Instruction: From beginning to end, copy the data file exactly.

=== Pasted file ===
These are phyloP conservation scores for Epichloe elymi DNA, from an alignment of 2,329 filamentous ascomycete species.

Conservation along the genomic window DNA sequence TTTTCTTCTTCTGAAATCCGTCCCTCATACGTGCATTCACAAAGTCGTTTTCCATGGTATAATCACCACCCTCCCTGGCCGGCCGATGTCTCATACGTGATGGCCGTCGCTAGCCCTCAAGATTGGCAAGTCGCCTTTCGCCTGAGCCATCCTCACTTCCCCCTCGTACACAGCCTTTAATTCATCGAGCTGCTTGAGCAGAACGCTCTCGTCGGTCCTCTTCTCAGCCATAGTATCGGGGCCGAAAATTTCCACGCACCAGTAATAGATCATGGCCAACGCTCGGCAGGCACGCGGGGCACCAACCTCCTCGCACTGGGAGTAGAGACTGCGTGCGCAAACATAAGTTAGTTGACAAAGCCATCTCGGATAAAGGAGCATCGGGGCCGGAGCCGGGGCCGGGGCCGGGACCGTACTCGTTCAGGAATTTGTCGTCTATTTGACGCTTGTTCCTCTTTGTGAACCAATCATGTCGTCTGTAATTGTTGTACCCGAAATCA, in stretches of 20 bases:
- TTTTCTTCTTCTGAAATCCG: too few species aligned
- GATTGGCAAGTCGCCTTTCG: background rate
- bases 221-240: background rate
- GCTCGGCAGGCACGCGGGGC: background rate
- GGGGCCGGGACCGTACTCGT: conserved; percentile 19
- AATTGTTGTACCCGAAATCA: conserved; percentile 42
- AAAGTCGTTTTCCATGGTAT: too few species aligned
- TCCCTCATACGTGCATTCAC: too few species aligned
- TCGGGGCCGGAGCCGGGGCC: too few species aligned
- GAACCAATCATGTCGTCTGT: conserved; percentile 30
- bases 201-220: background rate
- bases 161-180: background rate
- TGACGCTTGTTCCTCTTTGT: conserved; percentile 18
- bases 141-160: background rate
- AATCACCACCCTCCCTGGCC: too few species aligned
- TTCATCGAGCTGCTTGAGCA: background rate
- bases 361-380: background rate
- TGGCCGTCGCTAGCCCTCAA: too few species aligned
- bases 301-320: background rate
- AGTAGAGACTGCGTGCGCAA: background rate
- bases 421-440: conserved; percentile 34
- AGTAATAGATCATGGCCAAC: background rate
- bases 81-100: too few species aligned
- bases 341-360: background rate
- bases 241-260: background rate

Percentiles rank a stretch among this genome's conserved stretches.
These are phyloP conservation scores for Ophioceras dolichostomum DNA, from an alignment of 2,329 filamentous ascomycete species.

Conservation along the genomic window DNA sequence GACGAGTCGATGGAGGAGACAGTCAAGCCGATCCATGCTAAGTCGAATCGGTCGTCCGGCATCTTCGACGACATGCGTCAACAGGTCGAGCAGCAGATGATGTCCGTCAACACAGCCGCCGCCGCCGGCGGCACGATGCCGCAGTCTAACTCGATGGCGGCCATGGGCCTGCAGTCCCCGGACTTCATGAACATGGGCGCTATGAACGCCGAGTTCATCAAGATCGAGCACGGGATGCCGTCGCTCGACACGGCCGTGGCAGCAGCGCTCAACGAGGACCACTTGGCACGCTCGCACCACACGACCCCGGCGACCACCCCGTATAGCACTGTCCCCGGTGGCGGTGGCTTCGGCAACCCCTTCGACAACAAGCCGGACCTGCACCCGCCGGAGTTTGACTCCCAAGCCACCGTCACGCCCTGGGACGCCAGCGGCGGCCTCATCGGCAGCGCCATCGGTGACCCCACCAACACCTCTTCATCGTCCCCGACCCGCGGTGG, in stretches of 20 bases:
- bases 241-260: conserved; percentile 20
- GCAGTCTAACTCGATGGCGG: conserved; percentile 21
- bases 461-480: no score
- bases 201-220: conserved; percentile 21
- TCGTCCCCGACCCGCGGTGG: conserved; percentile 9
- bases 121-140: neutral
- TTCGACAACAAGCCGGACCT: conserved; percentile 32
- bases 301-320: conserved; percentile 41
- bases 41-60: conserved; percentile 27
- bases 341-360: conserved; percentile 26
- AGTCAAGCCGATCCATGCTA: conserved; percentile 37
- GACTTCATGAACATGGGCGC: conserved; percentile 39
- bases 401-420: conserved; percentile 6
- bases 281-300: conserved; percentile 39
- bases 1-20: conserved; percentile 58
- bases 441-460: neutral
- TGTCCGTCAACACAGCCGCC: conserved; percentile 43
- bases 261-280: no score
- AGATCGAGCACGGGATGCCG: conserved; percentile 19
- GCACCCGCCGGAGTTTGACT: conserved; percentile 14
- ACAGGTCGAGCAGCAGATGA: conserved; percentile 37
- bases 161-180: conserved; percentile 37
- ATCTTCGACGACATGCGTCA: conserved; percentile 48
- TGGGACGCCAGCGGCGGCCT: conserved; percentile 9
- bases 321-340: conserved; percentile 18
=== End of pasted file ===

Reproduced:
These are phyloP conservation scores for Epichloe elymi DNA, from an alignment of 2,329 filamentous ascomycete species.

Conservation along the genomic window DNA sequence TTTTCTTCTTCTGAAATCCGTCCCTCATACGTGCATTCACAAAGTCGTTTTCCATGGTATAATCACCACCCTCCCTGGCCGGCCGATGTCTCATACGTGATGGCCGTCGCTAGCCCTCAAGATTGGCAAGTCGCCTTTCGCCTGAGCCATCCTCACTTCCCCCTCGTACACAGCCTTTAATTCATCGAGCTGCTTGAGCAGAACGCTCTCGTCGGTCCTCTTCTCAGCCATAGTATCGGGGCCGAAAATTTCCACGCACCAGTAATAGATCATGGCCAACGCTCGGCAGGCACGCGGGGCACCAACCTCCTCGCACTGGGAGTAGAGACTGCGTGCGCAAACATAAGTTAGTTGACAAAGCCATCTCGGATAAAGGAGCATCGGGGCCGGAGCCGGGGCCGGGGCCGGGACCGTACTCGTTCAGGAATTTGTCGTCTATTTGACGCTTGTTCCTCTTTGTGAACCAATCATGTCGTCTGTAATTGTTGTACCCGAAATCA, in stretches of 20 bases:
- TTTTCTTCTTCTGAAATCCG: too few species aligned
- GATTGGCAAGTCGCCTTTCG: background rate
- bases 221-240: background rate
- GCTCGGCAGGCACGCGGGGC: background rate
- GGGGCCGGGACCGTACTCGT: conserved; percentile 19
- AATTGTTGTACCCGAAATCA: conserved; percentile 42
- AAAGTCGTTTTCCATGGTAT: too few species aligned
- TCCCTCATACGTGCATTCAC: too few species aligned
- TCGGGGCCGGAGCCGGGGCC: too few species aligned
- GAACCAATCATGTCGTCTGT: conserved; percentile 30
- bases 201-220: background rate
- bases 161-180: background rate
- TGACGCTTGTTCCTCTTTGT: conserved; percentile 18
- bases 141-160: background rate
- AATCACCACCCTCCCTGGCC: too few species aligned
- TTCATCGAGCTGCTTGAGCA: background rate
- bases 361-380: background rate
- TGGCCGTCGCTAGCCCTCAA: too few species aligned
- bases 301-320: background rate
- AGTAGAGACTGCGTGCGCAA: background rate
- bases 421-440: conserved; percentile 34
- AGTAATAGATCATGGCCAAC: background rate
- bases 81-100: too few species aligned
- bases 341-360: background rate
- bases 241-260: background rate

Percentiles rank a stretch among this genome's conserved stretches.
These are phyloP conservation scores for Ophioceras dolichostomum DNA, from an alignment of 2,329 filamentous ascomycete species.

Conservation along the genomic window DNA sequence GACGAGTCGATGGAGGAGACAGTCAAGCCGATCCATGCTAAGTCGAATCGGTCGTCCGGCATCTTCGACGACATGCGTCAACAGGTCGAGCAGCAGATGATGTCCGTCAACACAGCCGCCGCCGCCGGCGGCACGATGCCGCAGTCTAACTCGATGGCGGCCATGGGCCTGCAGTCCCCGGACTTCATGAACATGGGCGCTATGAACGCCGAGTTCATCAAGATCGAGCACGGGATGCCGTCGCTCGACACGGCCGTGGCAGCAGCGCTCAACGAGGACCACTTGGCACGCTCGCACCACACGACCCCGGCGACCACCCCGTATAGCACTGTCCCCGGTGGCGGTGGCTTCGGCAACCCCTTCGACAACAAGCCGGACCTGCACCCGCCGGAGTTTGACTCCCAAGCCACCGTCACGCCCTGGGACGCCAGCGGCGGCCTCATCGGCAGCGCCATCGGTGACCCCACCAACACCTCTTCATCGTCCCCGACCCGCGGTGG, in stretches of 20 bases:
- bases 241-260: conserved; percentile 20
- GCAGTCTAACTCGATGGCGG: conserved; percentile 21
- bases 461-480: no score
- bases 201-220: conserved; percentile 21
- TCGTCCCCGACCCGCGGTGG: conserved; percentile 9
- bases 121-140: neutral
- TTCGACAACAAGCCGGACCT: conserved; percentile 32
- bases 301-320: conserved; percentile 41
- bases 41-60: conserved; percentile 27
- bases 341-360: conserved; percentile 26
- AGTCAAGCCGATCCATGCTA: conserved; percentile 37
- GACTTCATGAACATGGGCGC: conserved; percentile 39
- bases 401-420: conserved; percentile 6
- bases 281-300: conserved; percentile 39
- bases 1-20: conserved; percentile 58
- bases 441-460: neutral
- TGTCCGTCAACACAGCCGCC: conserved; percentile 43
- bases 261-280: no score
- AGATCGAGCACGGGATGCCG: conserved; percentile 19
- GCACCCGCCGGAGTTTGACT: conserved; percentile 14
- ACAGGTCGAGCAGCAGATGA: conserved; percentile 37
- bases 161-180: conserved; percentile 37
- ATCTTCGACGACATGCGTCA: conserved; percentile 48
- TGGGACGCCAGCGGCGGCCT: conserved; percentile 9
- bases 321-340: conserved; percentile 18